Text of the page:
Collections of the “three hundred best poems” have been popular in China ever since the Three Hundred Tang Poems 唐詩三百首, compiled in 1763 by Sun Zhu 孫洙 (a/k/a Hengtang Tuishi 衡塘退士, “the Retiree from Hengtang”), and that anthology was probably riffing off the Shijing 詩經 (The Classic of Poetry), whose “three hundred poems” were supposed to have been culled by Confucius.
Now, as reported on Martin Winter’s blog some time ago, poet Zhao Siyun 赵思运 has put together his list of the best poems of the twentieth century (or, from 1917 – 2011), the Three Hundred Chinese New Poems 中国新诗 300 首. In its breadth it’s not a bad representation of the most significant modern and contemporary Chinese poets; it’s mainland-heavy, at the expense of Hongkong, Macau, and Taiwanese poets, but that’s no surprise. Still, with 236 poets by my count, it’s easy to be broadly representative, but of course it’s limited to only a few poems by each poet, leaving a lot to be desired by way of depth (as a point of comparison, I count 77 in the Three Hundred Tang Poems, with some poets having as many as thirty pieces). Here’s the entry, for instance, for Xi Chuan, who at three poems is about as broadly represented as it gets, though only with early poems:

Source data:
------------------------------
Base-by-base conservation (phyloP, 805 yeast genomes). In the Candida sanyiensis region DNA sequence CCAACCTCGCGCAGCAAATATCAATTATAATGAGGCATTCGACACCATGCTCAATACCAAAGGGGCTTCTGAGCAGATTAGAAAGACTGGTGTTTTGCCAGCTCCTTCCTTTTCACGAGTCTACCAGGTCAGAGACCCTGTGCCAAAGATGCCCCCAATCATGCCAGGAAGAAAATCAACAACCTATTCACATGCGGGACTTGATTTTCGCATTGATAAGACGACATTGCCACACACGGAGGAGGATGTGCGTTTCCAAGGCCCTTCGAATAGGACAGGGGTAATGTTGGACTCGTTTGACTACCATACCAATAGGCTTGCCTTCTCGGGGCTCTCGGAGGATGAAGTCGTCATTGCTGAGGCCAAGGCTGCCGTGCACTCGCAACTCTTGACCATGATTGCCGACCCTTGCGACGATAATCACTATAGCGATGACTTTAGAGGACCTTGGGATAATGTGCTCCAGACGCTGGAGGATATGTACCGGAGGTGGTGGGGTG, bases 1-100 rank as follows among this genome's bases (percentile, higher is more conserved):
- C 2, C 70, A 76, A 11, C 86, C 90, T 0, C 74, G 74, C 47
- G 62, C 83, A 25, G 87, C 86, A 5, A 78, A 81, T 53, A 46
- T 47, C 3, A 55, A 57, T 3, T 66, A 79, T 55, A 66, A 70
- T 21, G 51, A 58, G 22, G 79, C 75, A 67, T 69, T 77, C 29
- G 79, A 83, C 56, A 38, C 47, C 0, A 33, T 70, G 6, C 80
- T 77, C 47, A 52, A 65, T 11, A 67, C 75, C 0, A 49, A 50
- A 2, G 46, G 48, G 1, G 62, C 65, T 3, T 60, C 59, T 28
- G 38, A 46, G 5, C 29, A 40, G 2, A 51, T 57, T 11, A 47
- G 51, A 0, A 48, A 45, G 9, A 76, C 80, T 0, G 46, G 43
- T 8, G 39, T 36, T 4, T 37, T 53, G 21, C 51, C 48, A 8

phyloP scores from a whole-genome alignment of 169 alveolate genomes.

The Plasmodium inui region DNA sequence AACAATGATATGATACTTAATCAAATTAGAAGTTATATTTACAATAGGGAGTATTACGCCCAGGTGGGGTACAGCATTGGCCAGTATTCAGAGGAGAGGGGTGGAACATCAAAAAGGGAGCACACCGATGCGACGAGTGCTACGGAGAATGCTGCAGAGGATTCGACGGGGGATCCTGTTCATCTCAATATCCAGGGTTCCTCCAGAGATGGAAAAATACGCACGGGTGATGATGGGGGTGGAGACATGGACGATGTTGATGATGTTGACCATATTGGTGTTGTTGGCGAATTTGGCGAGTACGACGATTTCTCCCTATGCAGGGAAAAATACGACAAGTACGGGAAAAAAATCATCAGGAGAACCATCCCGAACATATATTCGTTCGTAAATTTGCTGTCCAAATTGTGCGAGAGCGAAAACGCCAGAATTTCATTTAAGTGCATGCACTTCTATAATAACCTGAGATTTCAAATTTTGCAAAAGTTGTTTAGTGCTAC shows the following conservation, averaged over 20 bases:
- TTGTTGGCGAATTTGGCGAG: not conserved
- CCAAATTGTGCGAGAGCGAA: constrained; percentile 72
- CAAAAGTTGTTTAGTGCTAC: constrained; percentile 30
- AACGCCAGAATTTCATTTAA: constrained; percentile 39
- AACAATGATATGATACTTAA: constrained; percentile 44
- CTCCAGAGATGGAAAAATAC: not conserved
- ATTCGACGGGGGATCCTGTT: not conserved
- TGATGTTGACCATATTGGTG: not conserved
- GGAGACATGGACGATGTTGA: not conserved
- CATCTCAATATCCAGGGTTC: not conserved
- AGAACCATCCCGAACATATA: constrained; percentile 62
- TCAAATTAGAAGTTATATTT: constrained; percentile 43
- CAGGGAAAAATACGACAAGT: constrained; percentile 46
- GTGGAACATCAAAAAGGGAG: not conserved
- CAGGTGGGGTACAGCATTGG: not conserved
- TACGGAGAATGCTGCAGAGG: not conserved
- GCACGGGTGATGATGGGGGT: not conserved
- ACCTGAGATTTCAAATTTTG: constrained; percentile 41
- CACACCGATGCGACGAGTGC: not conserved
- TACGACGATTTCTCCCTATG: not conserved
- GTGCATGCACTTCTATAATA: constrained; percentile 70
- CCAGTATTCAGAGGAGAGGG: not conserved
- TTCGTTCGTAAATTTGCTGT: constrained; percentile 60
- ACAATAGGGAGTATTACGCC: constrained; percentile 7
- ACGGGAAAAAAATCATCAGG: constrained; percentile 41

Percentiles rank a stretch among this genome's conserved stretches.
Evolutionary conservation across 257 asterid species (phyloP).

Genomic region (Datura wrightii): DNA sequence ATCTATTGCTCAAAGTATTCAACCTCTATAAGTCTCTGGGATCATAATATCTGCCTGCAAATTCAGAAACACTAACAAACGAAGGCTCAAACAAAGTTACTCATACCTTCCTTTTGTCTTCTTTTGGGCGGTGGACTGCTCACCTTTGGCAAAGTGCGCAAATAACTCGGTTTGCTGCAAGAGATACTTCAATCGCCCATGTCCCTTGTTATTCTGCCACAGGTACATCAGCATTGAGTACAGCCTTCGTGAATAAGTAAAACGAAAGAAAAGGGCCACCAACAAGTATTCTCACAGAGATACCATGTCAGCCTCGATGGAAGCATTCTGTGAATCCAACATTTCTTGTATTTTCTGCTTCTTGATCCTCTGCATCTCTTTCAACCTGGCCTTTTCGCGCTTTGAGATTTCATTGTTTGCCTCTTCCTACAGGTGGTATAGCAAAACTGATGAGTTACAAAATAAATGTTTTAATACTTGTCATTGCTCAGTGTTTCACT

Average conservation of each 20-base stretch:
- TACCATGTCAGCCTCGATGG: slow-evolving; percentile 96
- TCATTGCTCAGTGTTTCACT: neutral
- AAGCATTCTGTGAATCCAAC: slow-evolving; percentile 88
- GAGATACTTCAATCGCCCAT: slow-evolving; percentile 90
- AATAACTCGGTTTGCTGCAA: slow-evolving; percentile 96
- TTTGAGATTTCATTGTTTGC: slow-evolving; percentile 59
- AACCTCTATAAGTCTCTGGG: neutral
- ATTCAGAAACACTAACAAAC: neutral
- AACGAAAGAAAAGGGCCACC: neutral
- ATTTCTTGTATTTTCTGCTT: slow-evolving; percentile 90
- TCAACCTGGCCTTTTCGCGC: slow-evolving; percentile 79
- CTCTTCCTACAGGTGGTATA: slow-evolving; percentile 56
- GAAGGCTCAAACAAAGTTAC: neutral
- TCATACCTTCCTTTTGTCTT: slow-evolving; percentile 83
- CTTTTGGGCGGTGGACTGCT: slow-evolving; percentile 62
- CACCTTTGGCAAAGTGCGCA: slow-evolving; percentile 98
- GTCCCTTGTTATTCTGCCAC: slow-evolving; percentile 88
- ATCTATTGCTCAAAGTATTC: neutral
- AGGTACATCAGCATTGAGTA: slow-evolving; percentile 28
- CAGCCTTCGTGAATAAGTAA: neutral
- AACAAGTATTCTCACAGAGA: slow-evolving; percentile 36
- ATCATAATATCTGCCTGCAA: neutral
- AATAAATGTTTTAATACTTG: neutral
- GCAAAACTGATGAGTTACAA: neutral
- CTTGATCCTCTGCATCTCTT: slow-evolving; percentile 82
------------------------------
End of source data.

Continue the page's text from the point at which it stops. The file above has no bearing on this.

- 西川 （1963— ）/ 在哈尔盖仰望星空 / 停电 / 虚构的家谱